To Inspect Police
Hon; Phoenix. No. 2S. business; Dor-!
cas Lodge. NO. 4. Rebekah, business.
Socialist pnrty Local Centr.il Washing
ton. S.1G o'clock. Sll E street north
west; Loral Northeast Washington.
S:ir. o'clock. 639 Eighth street north
east. SATURDAY'.
Meetings, evening:
Masonic Dedication of Masonic and
Eastern Star Home In afternoon.
Socialist party Women's Central Com
mittee, social and luncheon. 5:30 to
10:30 o'clock.
The annual lnsnectlon ami rlrill nt th
grand vlslta- Washington police force will be held
December -I. 5. and & The inspections
will be made by Major Sylvester, super
intendent of police, and the Commis
sioners. Tho flag trophy, awarded each
year to tho precinct passing tho best
inspection, both as to force and quar
ters. Is tho prize for which all precinct
captains compete.
In addition to this trophy, tho Samuel
II. Vandergrlft prizes to the mounted
men of the force will bo awarded to
Individuals after a special Inspection
nnd drill of the mounted men. There
are three prizes, aggregating Jo0 in gold.
That there win be no discrimination
In membership eligibility for the Home
Club of the Department of the Interior
Is Indicated by the fact that- the by
laws, as drafted, provide no restrictions.
The only 'prerequisite for membership
Is employment in the-Department of the
Interior In a tentative draft of the
Home ' Club by-laws it -was provided
that all white employes were eligible.
The draft, submitted to employes to be
scanned- before a. meeting tomorrow
evening, contained no such limitation.
Temporary officers will be elected to
morrow night.
Following, is the ballot: For president.
ppresldent, George Otis; Smith. Geofoglcal
Survey; secretaryr M- A". Rattigan, Gen
eral Land Office; treasurer, A. Hi
Thompson, Pension Ofnce. Board ot
truestees John McPhauL General Land
Office; John T. Reeves. Indian Office:
John F. Keenan. pension Office; James
T. Newton, patent Office; E. J. Ayers.
Secretary's office; W. S. Deffenbaugh.
Bureau of Education; Miss A. M. Fon
taine, Geological Survey. W. A. Ryan.
Reclamation Service, and Mrs. Edith T.
Spofford. Bureau ot Mines.
Charge Destruction' Of
Eggs to Hold Prices
Within a week special attorneys and
agents all over the country are expected
to file with the Attorney General's office
detailed Information about cold storage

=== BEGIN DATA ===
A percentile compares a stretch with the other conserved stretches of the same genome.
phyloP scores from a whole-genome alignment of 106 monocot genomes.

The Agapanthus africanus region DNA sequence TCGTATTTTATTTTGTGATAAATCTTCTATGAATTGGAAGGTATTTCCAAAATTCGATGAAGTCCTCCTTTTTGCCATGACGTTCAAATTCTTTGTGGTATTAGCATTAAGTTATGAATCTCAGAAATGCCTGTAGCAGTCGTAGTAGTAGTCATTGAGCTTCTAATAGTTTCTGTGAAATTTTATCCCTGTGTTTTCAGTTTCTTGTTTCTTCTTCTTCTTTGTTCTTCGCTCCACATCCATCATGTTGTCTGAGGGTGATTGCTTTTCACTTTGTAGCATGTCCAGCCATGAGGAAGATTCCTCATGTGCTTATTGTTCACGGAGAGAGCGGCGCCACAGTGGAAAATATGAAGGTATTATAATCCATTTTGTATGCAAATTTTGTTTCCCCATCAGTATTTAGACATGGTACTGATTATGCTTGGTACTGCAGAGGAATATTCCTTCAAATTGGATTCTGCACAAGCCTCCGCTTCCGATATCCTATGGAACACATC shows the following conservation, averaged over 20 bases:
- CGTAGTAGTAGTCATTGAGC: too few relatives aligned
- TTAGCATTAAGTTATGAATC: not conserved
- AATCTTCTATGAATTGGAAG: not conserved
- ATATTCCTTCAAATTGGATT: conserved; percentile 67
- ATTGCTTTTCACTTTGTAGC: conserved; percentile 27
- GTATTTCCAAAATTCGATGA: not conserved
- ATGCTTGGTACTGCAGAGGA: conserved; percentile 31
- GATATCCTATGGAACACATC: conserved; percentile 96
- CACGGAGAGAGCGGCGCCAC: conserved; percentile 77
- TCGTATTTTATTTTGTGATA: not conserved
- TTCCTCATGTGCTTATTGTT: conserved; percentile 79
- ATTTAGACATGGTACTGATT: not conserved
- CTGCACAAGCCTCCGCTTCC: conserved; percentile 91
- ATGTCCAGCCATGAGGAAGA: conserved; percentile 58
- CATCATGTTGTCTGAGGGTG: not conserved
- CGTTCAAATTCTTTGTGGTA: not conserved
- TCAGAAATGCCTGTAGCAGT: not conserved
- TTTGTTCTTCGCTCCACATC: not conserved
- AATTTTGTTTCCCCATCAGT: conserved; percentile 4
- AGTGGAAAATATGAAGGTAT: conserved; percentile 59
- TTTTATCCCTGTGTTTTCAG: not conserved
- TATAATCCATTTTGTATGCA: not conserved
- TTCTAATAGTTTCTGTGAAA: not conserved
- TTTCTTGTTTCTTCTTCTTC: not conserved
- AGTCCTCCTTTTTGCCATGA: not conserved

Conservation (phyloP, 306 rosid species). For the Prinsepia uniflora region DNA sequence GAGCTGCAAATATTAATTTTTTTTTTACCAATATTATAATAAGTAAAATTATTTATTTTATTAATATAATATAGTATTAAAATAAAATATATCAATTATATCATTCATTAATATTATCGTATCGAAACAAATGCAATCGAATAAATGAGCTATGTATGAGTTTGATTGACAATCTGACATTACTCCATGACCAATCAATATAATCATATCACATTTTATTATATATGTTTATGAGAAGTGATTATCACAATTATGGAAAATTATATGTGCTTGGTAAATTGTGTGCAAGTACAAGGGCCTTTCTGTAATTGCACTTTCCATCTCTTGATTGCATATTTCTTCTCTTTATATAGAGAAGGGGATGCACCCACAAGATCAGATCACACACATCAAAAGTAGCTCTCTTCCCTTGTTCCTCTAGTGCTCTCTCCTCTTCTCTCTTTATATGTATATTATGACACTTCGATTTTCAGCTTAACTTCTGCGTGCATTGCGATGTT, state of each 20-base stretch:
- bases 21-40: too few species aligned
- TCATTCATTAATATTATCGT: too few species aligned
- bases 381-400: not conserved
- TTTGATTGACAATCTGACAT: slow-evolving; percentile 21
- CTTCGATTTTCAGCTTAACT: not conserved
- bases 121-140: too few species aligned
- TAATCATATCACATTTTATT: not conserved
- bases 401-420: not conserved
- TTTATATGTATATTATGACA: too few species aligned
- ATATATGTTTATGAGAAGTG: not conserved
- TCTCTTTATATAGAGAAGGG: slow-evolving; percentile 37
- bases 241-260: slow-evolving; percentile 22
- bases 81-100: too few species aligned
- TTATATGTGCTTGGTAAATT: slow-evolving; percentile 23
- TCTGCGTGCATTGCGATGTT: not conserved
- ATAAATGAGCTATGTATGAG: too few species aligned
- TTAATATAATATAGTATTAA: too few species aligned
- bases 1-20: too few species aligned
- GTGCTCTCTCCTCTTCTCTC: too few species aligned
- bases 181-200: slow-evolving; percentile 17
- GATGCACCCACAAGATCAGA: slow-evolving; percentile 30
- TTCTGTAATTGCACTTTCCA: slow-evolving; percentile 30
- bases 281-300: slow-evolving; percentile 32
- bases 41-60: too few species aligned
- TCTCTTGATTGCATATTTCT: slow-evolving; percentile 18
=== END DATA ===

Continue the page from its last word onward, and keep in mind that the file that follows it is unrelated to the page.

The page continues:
houses and their handling, of eggs. The
Department of Justice has been In
formed by Congressman Kenneth D.
McKellar that the cold-storage Interests
of the country, by the manipulation of
markets, have caused the high prices at
present being charged for food. In ad
dition to an Immediate Investigation by
Congress demanded by Mr. McKellar,
he has asked Attorney General McRey
nolds to assemble evidence of the re
ported conditions, with a view to Insti
tuting criminal proceedings.
Congressman McKellar told the De
partment of Justice that he had been
Informed that one storage firm actually
destroyed eggs by the carload after Its
warehouses had become taxed to their
capacity, rather than allow the eggs to
go Into the retail markets and curtail
the plan of "cornering" the egg market.
Community Xmas Tree
Lighting a Problem
Lighting the White House Ellipse and
the community Christmas tree Is the
problem now before the committee in
chartre. and It will be decided at a
conference to be held by lighting ex
perts and the committee tomorrow.
The tree will be strung with hundreds
of electric bulbs, with a big star at the
top. while the Ellipse will probably be
lighted and warmed with great bon
fires about the edge. The Boy Scouts
of the District will help In the work.
The fund now In hand Is $91. with
contributions expected dally.
The Atrum Club
Puts on a Play
The Atrum Club, a local organization,
gave a play last Wednesday night at
Odd Fellows' Hall, under the direction
of Arthur B. White. The performance
was a success.
Those taking part were Marie Koonx.
Walter Rathbone. Arthur B. White. .
Ethel Cohill. John Vemeyer. Mrs. Wln
fleld. George Edelin. Eric H. Carbaugh.
Robert Jansen. James Rldgway. Nellie
Clements, and John King.
Frank Morrison
Celebrating Today
Washington friends of Frank Morri
son, secretary of the American Federa
tion of Labor, today sent congratula
tions to him at the Seattle convention,
the occasion being Mr. Morrison's fifty
fourth birthday anniversary.
Today also is the fifty-first anniver
sary of Sir Gilbert Parker, author of
"The Right of Way," which attracted
so much favorablo attention at Poll's
Theater last week.
-f . ..

xml | txt